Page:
Email Kate Washington at firstname.lastname@example.org. Follow her on Twitter: @washingtonkate
Saigon Street Eat
1827 Broadway; 916-443-7888
Hours: 11 a.m.-8 p.m. daily.
Beverage options: Soft drinks, plus lemonade and coconut juice, Thai tea, Vietnamese coffee and a few beers.
Vegetarian friendly: Not very; there are meatless items, but most include a fish-sauce-based dressing, so vegetarians should tread carefully.
Gluten-free options: Yes.
Noise levels: Modest.
Ambiance: The tired old Pho Bac Hoa Viet space has been upscaled with colorful, cute parasols covering the ceiling and a big menu chalkboard, but the facelift is far from complete, with remaining oddities such as a couch with a large stuffed frog and the old Pho Bac welcome mats at the entrance.
With an abundance of excellent Vietnamese food close by on Stockton Boulevard, it’s easy to overlook this spot hiding in plain sight on Broadway. Both food and atmosphere are uneven, but low prices and some menu standouts (that tofu salad!) make it worth a look.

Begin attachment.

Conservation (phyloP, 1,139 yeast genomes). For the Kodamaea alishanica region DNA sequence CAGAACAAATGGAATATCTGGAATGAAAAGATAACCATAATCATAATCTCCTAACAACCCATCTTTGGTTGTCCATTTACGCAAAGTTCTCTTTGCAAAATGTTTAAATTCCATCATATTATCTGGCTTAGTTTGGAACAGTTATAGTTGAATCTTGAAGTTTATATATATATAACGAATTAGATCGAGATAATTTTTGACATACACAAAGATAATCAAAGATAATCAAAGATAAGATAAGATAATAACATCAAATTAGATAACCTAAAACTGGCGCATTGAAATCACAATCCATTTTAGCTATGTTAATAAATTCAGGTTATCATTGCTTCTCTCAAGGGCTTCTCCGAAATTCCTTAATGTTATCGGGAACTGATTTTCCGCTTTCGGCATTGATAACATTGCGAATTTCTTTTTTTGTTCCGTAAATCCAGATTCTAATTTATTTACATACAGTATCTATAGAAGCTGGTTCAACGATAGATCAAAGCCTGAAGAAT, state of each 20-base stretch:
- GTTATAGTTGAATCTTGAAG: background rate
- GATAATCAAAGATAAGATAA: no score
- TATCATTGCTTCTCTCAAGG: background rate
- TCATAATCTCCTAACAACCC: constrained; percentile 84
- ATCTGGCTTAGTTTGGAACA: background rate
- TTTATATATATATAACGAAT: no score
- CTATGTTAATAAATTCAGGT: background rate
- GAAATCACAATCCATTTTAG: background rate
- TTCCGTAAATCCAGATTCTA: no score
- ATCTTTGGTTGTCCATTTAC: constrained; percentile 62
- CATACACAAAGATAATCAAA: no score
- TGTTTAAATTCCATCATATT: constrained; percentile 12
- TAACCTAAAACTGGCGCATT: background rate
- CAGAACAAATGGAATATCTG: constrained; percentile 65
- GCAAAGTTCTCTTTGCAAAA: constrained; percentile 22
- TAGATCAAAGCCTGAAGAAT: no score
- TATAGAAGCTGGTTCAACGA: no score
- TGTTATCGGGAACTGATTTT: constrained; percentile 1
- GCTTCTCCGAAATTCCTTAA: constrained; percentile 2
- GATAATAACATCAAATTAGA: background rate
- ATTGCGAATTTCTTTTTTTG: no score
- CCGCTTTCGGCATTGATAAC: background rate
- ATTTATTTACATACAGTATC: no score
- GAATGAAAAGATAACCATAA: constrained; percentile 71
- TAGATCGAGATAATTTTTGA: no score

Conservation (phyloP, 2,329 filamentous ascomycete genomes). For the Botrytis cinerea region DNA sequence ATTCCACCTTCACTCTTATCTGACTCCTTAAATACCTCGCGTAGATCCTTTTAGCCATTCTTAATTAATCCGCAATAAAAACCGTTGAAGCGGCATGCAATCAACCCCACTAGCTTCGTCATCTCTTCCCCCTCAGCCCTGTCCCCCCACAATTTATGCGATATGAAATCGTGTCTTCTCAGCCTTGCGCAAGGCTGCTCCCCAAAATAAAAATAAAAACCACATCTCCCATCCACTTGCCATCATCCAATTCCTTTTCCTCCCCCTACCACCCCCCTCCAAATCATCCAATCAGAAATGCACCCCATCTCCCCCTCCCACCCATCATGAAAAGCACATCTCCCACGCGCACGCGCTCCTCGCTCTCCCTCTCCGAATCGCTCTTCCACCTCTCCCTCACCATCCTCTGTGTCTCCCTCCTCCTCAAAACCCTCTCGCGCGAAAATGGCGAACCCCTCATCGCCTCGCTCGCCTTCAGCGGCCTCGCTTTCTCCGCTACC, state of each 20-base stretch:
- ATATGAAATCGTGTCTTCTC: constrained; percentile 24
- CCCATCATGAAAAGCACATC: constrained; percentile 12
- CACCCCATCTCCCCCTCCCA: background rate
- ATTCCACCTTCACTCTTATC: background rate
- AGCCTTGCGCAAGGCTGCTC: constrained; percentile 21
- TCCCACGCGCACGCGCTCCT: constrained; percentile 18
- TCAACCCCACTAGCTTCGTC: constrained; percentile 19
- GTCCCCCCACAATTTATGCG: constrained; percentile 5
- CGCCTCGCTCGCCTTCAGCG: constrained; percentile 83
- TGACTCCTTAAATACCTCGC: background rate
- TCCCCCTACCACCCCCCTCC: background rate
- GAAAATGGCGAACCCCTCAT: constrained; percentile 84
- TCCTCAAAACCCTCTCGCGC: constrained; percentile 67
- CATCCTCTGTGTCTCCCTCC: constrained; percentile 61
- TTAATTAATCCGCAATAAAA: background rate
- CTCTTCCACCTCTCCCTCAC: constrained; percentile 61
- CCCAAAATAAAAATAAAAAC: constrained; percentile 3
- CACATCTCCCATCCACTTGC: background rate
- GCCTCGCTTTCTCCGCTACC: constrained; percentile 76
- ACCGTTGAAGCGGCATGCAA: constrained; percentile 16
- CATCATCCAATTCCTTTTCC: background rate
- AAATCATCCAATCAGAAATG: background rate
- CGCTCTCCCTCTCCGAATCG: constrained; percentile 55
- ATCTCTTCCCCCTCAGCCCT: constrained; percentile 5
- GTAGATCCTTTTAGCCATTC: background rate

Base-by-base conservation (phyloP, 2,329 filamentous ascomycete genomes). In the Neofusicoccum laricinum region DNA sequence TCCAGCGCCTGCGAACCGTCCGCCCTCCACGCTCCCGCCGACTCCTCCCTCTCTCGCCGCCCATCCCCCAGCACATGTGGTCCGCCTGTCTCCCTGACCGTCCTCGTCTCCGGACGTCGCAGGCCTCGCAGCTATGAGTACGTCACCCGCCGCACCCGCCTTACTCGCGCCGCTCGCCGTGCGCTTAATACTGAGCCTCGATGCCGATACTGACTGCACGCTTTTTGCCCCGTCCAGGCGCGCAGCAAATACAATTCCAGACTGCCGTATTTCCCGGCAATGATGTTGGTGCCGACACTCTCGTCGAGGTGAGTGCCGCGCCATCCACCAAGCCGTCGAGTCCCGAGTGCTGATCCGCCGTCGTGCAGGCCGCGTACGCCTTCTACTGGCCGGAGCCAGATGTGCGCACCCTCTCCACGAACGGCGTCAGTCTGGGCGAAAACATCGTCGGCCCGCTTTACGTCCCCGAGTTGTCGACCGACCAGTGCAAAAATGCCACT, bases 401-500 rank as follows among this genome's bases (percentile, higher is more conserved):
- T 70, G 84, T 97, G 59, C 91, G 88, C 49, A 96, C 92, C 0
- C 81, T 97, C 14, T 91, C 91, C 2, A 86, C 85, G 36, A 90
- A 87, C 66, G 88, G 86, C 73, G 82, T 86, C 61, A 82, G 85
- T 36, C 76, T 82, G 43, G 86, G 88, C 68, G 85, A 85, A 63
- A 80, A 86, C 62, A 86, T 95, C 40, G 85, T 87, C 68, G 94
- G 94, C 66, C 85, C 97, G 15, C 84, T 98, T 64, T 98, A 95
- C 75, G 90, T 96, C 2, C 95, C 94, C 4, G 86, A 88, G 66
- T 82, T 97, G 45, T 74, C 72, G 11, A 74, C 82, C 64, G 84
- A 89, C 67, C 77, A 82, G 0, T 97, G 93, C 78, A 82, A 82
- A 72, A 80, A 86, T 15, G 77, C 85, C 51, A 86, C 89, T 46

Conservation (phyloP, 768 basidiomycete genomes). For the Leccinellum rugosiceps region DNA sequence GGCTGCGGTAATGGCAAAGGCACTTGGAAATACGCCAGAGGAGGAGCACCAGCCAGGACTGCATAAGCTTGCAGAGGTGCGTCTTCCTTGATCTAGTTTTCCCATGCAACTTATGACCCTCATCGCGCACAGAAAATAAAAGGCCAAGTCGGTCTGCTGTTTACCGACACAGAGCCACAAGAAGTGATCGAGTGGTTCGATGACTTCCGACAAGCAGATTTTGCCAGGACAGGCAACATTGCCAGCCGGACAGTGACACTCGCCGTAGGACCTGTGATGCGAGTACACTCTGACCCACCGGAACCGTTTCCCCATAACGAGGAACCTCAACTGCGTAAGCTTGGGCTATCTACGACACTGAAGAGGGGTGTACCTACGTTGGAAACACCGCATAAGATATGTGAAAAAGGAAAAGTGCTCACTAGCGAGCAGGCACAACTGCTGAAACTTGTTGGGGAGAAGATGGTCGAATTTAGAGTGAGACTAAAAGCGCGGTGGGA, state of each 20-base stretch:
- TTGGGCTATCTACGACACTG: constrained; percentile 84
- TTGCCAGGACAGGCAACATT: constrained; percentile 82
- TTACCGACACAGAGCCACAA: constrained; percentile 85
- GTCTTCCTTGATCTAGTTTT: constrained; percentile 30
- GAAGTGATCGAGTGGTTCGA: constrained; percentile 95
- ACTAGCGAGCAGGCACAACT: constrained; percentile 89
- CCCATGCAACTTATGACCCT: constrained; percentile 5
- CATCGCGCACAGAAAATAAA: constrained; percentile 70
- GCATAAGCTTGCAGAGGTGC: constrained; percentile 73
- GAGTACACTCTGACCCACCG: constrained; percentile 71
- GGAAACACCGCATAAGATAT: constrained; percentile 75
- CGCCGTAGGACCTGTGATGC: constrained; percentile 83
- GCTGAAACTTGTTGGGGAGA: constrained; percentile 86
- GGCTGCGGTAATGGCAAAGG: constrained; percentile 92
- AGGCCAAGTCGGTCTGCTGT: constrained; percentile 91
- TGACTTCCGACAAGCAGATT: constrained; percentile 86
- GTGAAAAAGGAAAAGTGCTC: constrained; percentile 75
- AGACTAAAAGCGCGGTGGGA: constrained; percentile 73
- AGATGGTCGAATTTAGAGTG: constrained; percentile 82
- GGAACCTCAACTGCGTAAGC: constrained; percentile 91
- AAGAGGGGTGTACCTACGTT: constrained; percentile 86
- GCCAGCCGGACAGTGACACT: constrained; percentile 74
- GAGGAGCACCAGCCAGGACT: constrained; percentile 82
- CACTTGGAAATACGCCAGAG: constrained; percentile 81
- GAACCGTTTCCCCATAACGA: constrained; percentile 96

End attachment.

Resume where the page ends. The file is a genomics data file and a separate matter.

All the familiar basics of Vietnamese restaurants are here, if spottily executed: bun (noodle bowls); somewhat lackluster pho; good fried and so-so fresh rolls. Salads, fusion-style small plates (Vietnamese tacos, anyone?) and some strong main dishes — a light, crispy banh xeo (crepe) and shaking beef — add to the lineup.
Friendly but mostly hands-off and sometimes a bit rocky. Dishes were sometimes delivered in confusing order, and we experienced a few challenges with communication.
Prices are quite low, with only three items breaking the $10 barrier and large salads, noodle bowls and rice plates hovering around $8–$10. Small plates, some of them a reasonable meal size, are just $6.